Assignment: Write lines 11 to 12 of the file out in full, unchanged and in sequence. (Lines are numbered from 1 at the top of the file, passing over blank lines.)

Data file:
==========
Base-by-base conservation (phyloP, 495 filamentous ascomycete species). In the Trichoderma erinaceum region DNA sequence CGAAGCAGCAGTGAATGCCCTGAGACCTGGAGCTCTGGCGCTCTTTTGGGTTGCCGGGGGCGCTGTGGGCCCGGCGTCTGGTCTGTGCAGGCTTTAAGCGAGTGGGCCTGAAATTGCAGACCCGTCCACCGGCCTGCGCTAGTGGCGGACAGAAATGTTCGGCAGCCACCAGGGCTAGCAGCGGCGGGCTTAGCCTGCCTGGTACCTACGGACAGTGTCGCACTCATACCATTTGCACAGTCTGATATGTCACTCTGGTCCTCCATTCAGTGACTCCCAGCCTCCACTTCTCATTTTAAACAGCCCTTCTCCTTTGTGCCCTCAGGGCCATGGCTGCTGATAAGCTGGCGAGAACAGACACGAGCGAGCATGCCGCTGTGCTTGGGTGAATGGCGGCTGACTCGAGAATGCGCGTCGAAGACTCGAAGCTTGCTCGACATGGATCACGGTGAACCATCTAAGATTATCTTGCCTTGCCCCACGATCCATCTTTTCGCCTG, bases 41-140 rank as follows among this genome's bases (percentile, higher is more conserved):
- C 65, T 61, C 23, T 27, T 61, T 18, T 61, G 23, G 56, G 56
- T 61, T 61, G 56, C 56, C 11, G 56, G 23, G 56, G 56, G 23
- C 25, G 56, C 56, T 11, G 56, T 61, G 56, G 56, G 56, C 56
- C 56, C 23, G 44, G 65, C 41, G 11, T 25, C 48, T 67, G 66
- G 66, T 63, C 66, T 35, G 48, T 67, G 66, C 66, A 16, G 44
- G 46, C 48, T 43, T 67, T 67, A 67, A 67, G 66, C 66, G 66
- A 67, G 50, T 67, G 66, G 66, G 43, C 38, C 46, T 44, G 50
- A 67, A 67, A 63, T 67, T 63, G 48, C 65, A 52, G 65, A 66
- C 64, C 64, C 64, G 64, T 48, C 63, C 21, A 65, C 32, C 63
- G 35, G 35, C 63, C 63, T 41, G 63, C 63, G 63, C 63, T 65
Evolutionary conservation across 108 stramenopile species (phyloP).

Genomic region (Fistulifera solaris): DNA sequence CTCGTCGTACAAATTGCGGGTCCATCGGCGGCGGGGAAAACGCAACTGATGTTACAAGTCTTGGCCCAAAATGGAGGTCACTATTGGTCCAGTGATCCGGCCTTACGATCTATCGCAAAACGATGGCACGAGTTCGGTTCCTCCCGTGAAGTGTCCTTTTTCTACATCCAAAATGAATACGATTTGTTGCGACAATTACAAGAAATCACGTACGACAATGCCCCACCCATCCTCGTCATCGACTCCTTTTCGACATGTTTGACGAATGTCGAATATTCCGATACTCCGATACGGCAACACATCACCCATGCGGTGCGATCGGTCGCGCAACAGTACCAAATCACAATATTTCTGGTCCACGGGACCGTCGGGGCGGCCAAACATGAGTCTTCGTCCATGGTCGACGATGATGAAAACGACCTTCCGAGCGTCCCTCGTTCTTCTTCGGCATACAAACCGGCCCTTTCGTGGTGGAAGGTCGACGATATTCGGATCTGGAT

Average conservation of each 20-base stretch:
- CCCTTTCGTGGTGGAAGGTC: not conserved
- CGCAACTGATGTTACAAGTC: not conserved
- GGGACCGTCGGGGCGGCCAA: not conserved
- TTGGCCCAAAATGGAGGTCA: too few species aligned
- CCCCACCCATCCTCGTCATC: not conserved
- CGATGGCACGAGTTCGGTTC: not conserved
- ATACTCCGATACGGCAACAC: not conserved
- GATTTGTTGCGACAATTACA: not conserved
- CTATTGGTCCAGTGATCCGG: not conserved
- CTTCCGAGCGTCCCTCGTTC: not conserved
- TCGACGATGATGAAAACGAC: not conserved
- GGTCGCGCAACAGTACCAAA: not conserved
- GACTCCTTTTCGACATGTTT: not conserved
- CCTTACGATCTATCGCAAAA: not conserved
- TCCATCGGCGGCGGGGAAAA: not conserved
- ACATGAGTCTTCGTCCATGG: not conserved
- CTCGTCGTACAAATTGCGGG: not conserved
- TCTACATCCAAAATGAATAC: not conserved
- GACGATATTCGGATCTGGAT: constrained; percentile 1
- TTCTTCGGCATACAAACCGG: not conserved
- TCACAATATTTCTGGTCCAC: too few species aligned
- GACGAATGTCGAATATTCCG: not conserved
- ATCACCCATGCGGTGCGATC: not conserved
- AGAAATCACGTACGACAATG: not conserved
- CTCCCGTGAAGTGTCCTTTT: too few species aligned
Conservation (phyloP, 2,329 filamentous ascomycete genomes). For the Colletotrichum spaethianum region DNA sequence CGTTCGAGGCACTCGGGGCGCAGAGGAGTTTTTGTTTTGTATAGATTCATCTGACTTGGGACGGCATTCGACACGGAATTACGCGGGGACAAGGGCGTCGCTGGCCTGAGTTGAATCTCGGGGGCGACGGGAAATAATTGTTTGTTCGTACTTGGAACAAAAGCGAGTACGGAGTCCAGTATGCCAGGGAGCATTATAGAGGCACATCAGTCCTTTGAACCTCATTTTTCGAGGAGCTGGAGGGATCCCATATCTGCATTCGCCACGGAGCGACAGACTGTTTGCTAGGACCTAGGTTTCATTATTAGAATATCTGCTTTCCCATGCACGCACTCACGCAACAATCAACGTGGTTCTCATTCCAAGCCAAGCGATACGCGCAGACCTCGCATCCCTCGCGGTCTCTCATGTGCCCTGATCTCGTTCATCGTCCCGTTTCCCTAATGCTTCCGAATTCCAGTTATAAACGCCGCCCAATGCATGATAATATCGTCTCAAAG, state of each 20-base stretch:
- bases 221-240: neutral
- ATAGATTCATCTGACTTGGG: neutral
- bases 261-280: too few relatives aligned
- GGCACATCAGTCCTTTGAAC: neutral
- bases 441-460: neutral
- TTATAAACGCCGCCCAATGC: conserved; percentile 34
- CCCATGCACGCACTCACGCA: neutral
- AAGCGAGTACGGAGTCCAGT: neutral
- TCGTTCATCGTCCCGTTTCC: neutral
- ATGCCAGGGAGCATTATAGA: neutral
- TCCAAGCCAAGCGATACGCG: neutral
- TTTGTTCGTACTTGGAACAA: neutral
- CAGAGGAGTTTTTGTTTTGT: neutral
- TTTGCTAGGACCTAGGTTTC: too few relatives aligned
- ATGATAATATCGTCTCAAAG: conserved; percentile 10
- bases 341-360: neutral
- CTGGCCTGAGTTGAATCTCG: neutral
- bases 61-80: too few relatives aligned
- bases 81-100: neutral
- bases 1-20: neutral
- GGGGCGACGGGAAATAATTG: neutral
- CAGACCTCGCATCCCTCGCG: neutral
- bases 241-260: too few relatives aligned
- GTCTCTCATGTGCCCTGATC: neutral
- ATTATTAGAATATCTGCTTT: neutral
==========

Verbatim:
- G 35, G 35, C 63, C 63, T 41, G 63, C 63, G 63, C 63, T 65
Evolutionary conservation across 108 stramenopile species (phyloP).